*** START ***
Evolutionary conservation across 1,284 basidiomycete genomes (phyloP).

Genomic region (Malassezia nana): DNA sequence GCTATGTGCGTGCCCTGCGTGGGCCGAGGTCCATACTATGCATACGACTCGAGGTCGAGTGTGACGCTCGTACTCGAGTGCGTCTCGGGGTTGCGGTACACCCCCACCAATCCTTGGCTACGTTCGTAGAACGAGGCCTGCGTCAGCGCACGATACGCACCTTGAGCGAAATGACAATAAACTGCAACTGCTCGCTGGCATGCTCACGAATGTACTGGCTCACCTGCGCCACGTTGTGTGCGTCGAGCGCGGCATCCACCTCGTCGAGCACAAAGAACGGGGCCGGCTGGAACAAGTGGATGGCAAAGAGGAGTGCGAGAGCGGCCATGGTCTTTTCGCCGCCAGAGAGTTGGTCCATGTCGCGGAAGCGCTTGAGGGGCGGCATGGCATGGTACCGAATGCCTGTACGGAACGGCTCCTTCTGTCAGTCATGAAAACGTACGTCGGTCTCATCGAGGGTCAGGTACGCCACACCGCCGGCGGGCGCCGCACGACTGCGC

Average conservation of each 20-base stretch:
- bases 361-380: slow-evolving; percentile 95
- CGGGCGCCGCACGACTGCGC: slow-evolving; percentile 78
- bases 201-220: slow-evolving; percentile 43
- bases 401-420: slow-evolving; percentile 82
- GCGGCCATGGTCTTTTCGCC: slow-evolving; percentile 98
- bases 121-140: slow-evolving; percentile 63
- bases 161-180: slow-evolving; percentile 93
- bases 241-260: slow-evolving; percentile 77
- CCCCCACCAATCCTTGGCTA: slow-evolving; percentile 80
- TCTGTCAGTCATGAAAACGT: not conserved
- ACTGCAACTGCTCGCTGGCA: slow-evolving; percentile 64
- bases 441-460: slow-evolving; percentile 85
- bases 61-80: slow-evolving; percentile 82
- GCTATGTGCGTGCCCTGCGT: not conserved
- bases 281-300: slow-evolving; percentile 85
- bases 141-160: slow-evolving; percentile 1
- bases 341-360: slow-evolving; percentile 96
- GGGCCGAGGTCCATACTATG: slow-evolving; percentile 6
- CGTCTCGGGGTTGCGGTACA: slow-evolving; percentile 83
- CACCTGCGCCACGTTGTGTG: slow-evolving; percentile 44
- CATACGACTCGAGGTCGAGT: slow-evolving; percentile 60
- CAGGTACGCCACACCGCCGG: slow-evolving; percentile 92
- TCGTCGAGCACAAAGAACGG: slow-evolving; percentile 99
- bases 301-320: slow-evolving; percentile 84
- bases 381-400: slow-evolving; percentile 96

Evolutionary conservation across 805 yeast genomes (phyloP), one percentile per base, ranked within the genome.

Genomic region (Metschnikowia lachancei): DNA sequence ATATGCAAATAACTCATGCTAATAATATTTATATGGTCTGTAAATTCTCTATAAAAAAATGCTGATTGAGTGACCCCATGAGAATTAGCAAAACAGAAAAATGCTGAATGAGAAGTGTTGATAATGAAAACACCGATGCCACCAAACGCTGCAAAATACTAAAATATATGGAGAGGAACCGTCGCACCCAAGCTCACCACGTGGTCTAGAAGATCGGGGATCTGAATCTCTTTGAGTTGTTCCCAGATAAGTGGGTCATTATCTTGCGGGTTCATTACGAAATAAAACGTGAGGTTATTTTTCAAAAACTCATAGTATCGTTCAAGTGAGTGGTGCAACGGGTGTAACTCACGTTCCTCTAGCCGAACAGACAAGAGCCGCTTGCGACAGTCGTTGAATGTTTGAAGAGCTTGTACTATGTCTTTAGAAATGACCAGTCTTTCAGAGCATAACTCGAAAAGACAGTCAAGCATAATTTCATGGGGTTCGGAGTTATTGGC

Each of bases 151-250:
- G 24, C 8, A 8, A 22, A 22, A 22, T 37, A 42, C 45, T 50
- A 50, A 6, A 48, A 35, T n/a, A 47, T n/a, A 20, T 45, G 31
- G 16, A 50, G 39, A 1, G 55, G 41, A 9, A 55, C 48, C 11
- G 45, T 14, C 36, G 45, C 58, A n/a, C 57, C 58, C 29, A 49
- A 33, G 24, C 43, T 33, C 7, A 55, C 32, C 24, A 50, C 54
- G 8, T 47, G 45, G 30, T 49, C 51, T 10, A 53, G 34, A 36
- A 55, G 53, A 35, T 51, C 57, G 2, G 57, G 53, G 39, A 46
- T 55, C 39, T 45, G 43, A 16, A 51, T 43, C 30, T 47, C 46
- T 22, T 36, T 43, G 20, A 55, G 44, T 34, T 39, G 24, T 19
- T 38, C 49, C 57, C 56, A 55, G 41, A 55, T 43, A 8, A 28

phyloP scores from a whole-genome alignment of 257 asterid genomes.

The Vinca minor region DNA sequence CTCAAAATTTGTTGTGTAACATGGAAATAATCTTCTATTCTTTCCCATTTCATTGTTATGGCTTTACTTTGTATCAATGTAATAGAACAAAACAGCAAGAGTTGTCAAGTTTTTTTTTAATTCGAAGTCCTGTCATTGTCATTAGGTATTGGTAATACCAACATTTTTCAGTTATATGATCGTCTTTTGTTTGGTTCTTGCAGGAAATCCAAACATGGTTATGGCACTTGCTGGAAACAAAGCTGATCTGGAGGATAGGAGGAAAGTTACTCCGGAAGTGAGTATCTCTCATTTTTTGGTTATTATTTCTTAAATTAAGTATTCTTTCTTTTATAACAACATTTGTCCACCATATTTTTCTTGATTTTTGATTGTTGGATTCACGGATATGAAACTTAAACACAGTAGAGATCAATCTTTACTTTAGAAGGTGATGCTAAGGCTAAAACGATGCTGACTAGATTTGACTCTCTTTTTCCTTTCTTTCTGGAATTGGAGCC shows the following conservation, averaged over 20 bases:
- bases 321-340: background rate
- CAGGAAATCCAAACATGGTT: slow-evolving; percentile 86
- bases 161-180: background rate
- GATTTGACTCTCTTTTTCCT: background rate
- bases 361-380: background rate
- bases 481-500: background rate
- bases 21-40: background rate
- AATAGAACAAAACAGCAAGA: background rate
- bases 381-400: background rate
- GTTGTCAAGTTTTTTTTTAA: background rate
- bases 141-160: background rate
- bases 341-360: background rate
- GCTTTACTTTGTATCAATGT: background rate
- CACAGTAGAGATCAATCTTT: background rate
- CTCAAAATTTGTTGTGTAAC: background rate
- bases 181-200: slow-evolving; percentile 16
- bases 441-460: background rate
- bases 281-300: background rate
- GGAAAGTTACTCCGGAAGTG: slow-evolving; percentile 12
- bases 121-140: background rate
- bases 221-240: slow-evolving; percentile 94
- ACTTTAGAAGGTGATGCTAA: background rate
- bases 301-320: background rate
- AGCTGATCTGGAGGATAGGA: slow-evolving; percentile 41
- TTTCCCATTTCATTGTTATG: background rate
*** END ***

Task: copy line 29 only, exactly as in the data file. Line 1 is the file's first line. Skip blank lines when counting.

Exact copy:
Evolutionary conservation across 805 yeast genomes (phyloP), one percentile per base, ranked within the genome.